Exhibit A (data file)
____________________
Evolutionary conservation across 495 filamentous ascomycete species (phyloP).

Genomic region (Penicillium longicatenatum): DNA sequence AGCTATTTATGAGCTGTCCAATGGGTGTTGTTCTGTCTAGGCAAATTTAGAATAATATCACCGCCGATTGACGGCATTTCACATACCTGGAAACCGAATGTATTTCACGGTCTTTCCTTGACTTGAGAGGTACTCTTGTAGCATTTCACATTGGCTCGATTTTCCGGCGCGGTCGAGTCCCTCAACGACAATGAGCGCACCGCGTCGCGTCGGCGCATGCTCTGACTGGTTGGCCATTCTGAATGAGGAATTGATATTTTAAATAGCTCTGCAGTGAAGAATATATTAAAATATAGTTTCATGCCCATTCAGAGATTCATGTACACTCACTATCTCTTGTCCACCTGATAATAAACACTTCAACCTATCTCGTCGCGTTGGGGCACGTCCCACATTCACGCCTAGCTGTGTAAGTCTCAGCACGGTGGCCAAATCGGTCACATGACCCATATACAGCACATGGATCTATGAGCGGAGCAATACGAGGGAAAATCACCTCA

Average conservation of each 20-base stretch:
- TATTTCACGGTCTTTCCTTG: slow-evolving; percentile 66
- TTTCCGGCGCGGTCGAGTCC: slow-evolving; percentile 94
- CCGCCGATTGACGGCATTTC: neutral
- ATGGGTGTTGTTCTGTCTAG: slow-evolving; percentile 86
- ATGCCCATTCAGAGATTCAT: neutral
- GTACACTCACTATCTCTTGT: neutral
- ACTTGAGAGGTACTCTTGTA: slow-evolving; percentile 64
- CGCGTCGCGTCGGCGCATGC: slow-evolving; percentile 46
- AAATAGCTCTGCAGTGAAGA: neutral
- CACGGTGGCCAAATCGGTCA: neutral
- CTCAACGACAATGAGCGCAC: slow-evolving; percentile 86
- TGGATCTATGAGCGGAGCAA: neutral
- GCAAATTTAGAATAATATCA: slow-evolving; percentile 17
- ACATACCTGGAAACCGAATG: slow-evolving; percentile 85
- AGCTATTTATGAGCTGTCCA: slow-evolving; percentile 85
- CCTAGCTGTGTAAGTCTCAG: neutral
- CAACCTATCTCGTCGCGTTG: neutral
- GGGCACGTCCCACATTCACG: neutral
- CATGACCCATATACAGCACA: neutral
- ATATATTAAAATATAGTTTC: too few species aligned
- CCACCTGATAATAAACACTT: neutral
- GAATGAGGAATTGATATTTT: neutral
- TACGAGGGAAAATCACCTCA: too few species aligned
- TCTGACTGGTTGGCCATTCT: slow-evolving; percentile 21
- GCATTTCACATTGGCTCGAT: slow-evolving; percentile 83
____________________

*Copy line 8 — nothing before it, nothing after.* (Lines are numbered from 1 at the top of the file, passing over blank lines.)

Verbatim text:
- ATGCCCATTCAGAGATTCAT: neutral